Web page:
But the longer we give in to these fears, the smaller our comfort zone becomes. And the less likely we are to try new things and push our boundaries.
Being curious and actively engaging with the unknown and unfamiliar doesn’t just make us smarter, it actually makes us better equipped to handle life.
In one study published in the Journal of Personality and Social Psychology in 2002,researchers predicted that high novelty-seeking (or curious) toddlers would have higher IQs as older children than their less curious counterparts. Almost 2000 children were observed at 3 years old and then 8 years later, their cognitive abilities were measured to see if there was any correlation between the two. In the end, the study showed that those children who showed more curiosity as a child averaged 12 points higher on their IQ scores.
Not only that, but a broad curiosity also contributes to our overall level of happiness. In his book, Stumbling on Happiness, Harvard psychology professor Daniel Gilbert explains that, while we might think we know what will make us happy in the future, we are actually less likely to find joy as a result of a planned pursuit than by simply stumbling upon it.
Staying within our bubble may keep us safe from anxiety, but discovering some profound human truth when we least expect it is what makes life magical.
Take it all in until it oozes out of you
For life to be worth living — for us to be happy and creative and productive and find meaning in how we spend the hours we have—we need to experience all aspects of it.
It’s only through divergent experiences and thoughts that we can create new and interesting art and ideas.
Swedish writer Dorothe Nors explains how, through experiencing everything life has to offer, we’re able to become the kinds of artists and people that create with meaning:
All human beings have these moments when we feel this outpouring, our ‘soul volume,’ being pushed out from us like toothpaste from a tube.
Everyone feels this, but artists try to capture the feeling through art, contain it within some permanent form of expression. And when I read a good text or see a good movie or enjoy a good piece of art — it is the humanity, this poured-out human experience, that I detect.
Great art oozes with humanity. It’s the culmination of vast experiences that can no longer be contained. When you open your mind to everything, especially those events and ideas outside your bubble, you fill your mind with what resonates with the world. You become a vessel for human truths.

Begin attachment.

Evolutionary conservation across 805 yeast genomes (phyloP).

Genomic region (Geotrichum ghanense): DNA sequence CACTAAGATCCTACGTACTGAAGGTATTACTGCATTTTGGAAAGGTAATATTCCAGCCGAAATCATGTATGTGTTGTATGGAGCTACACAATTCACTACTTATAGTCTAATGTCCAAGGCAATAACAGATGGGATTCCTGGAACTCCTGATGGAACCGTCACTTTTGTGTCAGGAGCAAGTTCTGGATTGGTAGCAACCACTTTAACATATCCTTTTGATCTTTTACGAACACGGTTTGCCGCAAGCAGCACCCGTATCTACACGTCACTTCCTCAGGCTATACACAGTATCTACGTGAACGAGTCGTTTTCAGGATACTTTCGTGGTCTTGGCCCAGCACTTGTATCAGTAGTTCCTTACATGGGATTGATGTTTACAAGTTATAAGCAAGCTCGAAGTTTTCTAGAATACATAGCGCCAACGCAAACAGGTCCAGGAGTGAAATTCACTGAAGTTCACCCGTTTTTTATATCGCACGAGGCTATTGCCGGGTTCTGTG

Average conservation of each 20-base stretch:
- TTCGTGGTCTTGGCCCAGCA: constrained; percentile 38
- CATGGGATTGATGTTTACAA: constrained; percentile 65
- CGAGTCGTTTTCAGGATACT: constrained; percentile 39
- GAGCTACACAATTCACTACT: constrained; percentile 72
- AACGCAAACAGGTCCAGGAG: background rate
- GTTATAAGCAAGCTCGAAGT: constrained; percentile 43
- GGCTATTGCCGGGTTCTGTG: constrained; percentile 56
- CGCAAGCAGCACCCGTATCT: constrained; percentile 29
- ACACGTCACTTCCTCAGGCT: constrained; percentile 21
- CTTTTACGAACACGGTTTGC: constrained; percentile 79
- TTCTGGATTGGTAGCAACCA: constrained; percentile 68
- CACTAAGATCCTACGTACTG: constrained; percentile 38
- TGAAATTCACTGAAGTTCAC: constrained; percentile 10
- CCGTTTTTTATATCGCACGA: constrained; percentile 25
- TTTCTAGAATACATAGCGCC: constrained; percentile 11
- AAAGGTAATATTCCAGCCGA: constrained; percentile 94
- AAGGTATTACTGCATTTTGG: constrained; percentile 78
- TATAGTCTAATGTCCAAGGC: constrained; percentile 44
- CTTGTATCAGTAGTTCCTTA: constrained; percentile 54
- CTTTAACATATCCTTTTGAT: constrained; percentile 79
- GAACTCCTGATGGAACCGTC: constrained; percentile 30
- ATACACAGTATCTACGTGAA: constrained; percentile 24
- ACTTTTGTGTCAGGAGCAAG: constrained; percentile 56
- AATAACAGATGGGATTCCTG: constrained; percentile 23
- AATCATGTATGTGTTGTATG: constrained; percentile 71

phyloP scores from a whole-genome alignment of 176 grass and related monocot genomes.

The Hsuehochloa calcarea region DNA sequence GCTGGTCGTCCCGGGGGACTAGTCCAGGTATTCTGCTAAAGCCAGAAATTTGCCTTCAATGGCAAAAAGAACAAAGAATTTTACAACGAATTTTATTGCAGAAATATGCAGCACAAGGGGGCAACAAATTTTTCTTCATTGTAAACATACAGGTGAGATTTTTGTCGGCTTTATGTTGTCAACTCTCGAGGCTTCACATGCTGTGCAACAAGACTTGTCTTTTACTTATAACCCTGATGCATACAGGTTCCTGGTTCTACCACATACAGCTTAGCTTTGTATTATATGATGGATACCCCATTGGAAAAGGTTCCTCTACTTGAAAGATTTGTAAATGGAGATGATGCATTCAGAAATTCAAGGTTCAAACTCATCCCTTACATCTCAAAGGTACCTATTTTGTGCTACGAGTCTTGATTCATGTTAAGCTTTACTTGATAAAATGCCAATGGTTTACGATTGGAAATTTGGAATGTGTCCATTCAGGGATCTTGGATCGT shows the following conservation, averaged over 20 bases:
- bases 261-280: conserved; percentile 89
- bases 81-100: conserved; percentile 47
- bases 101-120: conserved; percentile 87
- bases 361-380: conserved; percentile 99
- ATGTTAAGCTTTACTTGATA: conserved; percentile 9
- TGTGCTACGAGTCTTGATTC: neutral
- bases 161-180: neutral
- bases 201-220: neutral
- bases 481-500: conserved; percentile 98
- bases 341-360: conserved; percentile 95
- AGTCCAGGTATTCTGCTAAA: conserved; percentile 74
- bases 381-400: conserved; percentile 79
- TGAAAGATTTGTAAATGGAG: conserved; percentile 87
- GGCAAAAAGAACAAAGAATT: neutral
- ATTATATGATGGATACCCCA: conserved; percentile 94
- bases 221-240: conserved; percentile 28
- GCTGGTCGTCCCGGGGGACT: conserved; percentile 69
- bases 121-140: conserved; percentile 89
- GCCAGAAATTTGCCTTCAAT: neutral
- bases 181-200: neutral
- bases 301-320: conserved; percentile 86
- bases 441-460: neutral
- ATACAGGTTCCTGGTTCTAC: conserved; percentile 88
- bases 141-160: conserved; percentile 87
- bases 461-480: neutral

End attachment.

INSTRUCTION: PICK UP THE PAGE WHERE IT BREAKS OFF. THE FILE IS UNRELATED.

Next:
And there’s no better way to fill yourself to the brim than to engage with those people who are already going to burst.
When we launched our Makers podcast and interview series, the idea behind it was to follow the advice of all of the experts above—to talk to people outside of our comfort zone, to push our knowledge beyond what it currently is, and to find insight from those who have chosen wildly different career and life paths than us: writers, fashion designers, artists, and thinkers of all persuasions.
In each episode, we’ve spoken with people who live wildly different lives than us. The kinds of people we’d most likely never meet in our day-to-day routines from the man behind a multi-million dollar fashion empire to a group of friends helping to preserve the Amazon rainforest to an entrepreneur-turned-author.
Every conversation is a chance to break down the walls of our comfort castle. To find ways to fill our own lives with the experiences of others and grow our perspective, curiosity, and overall happiness.
It’s okay to have a bubble. Hell, for most of us it’s the only way we know how to live.
But once in a while we need to step outside, to look for those things beyond the usual that will enlighten us, inspire us, and bring us joy. Every single day we’re shown opportunities to step beyond our bubble and experience life to the fullest until we can’t help but let it ooze out of us and into everything we do.
Everything you could ever imagine is out there somewhere. You just have to open your eyes and look for it.